In Dallas, other miracles began to happen. The Parhams had been on furlough in 1996 and had lived in the missionary residence of First Baptist Church, Cleburne. The Cleburne church immediately surrounded them with love. Ryan never was left alone in the weeks he was hospitalized. If a family member was not available, a member of the church was there with him.
When it came time to leave the hospital, the same residence beside the church where the Parhams had stayed for a year and which they thought had been reserved for other missionaries until the year 2000 was available.
It gave a measure of stability to the children, whose lives have been altered so abruptly. Joanna and Terry praised the Cleburne Community Christian School for making a place for the children and permitting Ryan to attend on an altered schedule necessary for his therapy.
Terry’s burns largely were to the top of his hands, particularly the right one, on which he wears a pressure-applying glove to minimize the thickening of the scars.
Ryan has had skin grafts from his legs to cover the burned area of his back. He will require active physical therapy for at least a year and semiannual or annual evaluations thereafter to ensure the scars are growing with him and not causing scoliosis or growth defects. More surgical procedures and skin grafts are likely.
Although they escaped the effects of the fire, the other children have suffered the emotional pain of seeing their father and brother injured and their lives interrupted. The older ones fear they might not be able to return to Nigeria, which is home to them, their parents said. They also are in an unfamiliar school situation after being home-schooled by their mother.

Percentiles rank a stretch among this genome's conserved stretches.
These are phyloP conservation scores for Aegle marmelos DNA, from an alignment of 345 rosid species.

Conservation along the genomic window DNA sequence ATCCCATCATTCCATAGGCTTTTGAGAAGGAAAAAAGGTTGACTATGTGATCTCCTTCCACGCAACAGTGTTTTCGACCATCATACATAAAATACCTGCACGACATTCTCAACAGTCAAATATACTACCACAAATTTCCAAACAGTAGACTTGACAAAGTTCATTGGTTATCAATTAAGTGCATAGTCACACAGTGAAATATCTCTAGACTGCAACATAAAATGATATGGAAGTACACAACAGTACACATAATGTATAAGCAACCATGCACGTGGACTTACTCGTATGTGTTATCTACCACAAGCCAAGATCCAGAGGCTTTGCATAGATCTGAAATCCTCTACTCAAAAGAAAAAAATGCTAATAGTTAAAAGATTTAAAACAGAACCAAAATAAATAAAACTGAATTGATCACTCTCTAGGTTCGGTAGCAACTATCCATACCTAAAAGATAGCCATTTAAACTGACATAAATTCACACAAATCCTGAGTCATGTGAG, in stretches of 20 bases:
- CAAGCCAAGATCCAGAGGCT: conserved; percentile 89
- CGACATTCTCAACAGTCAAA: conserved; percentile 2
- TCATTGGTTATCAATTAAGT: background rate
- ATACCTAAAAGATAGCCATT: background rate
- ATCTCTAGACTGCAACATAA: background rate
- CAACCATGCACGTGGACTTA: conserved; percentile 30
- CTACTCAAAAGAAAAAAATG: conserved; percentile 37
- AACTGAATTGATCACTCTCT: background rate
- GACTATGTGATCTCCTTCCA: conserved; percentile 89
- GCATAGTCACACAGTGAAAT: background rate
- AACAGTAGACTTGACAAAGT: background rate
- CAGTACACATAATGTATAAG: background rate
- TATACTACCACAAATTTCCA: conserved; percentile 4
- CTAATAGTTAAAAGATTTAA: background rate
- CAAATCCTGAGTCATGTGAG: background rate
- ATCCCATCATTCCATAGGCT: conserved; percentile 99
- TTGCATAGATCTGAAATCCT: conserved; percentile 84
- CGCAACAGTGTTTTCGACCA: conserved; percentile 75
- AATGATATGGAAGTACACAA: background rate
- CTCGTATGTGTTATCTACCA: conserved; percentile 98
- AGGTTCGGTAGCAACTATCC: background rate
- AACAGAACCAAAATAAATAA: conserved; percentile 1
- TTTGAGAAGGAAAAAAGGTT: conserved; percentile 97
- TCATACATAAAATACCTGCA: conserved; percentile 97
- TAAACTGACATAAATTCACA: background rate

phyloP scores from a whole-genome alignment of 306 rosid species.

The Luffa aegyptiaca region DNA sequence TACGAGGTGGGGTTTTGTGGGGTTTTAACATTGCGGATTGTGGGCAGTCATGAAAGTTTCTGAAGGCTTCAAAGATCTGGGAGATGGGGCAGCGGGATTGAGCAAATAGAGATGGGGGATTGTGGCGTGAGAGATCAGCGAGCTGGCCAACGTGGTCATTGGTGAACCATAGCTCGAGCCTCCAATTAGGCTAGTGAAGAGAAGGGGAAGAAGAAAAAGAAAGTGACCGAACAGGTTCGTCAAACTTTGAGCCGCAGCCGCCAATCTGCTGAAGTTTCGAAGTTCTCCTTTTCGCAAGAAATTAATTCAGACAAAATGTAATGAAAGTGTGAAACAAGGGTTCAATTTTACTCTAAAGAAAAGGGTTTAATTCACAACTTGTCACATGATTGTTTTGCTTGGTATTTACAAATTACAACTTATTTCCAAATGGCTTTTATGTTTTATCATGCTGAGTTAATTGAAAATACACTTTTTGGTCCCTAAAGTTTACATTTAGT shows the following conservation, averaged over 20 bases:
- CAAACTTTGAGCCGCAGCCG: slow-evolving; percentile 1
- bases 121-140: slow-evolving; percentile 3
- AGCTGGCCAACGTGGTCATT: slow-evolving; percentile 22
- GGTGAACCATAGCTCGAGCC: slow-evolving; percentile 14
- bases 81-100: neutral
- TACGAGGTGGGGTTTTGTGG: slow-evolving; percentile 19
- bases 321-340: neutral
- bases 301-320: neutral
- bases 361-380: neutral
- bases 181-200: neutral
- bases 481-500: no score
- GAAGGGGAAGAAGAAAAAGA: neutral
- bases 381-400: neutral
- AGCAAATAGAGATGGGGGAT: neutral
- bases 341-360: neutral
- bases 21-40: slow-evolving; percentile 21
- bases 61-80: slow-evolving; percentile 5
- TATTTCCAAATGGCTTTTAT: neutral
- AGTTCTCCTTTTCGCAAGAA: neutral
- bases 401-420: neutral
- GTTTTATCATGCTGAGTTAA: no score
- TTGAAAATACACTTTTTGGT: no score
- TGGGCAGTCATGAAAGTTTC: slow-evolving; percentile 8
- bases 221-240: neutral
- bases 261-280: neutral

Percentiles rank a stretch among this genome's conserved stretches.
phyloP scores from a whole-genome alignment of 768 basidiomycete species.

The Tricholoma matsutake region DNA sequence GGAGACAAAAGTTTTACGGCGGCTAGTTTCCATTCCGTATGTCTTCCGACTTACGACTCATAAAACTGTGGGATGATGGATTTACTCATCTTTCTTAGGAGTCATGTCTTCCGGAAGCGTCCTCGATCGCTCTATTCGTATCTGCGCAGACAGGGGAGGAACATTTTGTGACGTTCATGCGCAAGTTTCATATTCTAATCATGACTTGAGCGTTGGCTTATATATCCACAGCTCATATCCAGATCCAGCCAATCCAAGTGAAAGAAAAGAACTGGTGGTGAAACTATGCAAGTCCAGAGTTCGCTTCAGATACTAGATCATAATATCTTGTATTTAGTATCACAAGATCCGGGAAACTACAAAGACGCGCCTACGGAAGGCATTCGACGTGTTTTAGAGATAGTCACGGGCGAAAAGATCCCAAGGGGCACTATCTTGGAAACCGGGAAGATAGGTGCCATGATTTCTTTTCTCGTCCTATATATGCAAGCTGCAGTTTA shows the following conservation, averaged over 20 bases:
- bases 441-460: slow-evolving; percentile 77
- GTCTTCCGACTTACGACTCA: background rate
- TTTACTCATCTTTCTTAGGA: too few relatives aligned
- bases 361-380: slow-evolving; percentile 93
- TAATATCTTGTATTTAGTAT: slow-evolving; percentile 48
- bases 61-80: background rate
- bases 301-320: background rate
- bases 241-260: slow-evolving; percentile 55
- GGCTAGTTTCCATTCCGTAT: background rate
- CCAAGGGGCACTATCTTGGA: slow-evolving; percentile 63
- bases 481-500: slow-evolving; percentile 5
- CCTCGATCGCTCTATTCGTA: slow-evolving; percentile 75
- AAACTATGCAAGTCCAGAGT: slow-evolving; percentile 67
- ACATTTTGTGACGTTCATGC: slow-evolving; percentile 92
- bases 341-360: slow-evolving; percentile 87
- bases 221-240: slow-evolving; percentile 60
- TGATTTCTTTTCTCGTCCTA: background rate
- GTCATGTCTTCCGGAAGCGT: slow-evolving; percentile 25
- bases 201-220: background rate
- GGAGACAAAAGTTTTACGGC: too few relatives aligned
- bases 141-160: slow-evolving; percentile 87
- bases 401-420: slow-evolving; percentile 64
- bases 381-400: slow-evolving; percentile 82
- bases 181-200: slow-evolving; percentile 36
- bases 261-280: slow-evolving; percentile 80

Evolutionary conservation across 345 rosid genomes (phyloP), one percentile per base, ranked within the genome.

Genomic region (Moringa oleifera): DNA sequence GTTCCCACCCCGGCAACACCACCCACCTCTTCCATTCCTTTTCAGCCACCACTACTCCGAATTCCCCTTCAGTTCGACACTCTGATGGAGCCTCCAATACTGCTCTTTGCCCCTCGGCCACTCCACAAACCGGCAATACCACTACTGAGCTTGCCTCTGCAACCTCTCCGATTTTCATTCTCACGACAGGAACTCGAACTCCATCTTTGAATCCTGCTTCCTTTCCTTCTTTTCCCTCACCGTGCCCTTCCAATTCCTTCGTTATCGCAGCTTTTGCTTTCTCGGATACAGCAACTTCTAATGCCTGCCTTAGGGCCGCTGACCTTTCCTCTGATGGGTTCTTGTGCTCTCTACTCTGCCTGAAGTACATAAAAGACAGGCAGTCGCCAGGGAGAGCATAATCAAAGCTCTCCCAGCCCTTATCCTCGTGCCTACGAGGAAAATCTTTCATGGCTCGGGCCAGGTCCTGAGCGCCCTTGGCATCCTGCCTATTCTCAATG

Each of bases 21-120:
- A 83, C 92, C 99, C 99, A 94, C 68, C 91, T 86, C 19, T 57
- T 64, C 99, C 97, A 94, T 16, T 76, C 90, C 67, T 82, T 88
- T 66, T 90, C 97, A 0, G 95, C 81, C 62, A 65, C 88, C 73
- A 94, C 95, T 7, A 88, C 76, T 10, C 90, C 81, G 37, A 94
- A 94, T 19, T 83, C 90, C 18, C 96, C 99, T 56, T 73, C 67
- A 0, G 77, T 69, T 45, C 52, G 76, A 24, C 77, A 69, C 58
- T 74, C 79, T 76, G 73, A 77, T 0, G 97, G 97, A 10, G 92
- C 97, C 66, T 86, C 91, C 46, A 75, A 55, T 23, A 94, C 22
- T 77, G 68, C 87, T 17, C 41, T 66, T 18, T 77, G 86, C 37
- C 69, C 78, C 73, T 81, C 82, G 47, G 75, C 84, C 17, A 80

Terry may be suffering the most, however, trying to shoulder the blame for the fire, Joanna said.
“He is hurting more inside than Ryan is on the outside,” she said.
They expressed gratitude for the great outpouring of cards, calls, gifts and prayers on their behalf, for the generosity of the church and to the Cleburne Community Christian School for the financial aid that permits all four children to attend.
In spite of the pain — physical and emotional — that all of them have endured, “God has been glorified and will be glorified again,” Joanna wrote in her journal.
Her prayer request, she said, “Is only one, but it encompasses all — that God’s will be completed in every one of the many lives touched by this incident. We are praying for revival and spiritual awakening.”
She has two favorite verses of Scripture that have sustained her through the ordeal, the first is Isaiah 8:18: “Here am I, and the children the Lord has given me. We are signs and symbols from the Lord Almighty who dwells in Mount Zion.”
The other is Hebrews 12:2: “Let us fix our eyes on Jesus, the author and perfecter of our faith, who for the joy set before him endured the cross.”

    About the Author

  • Toby Druin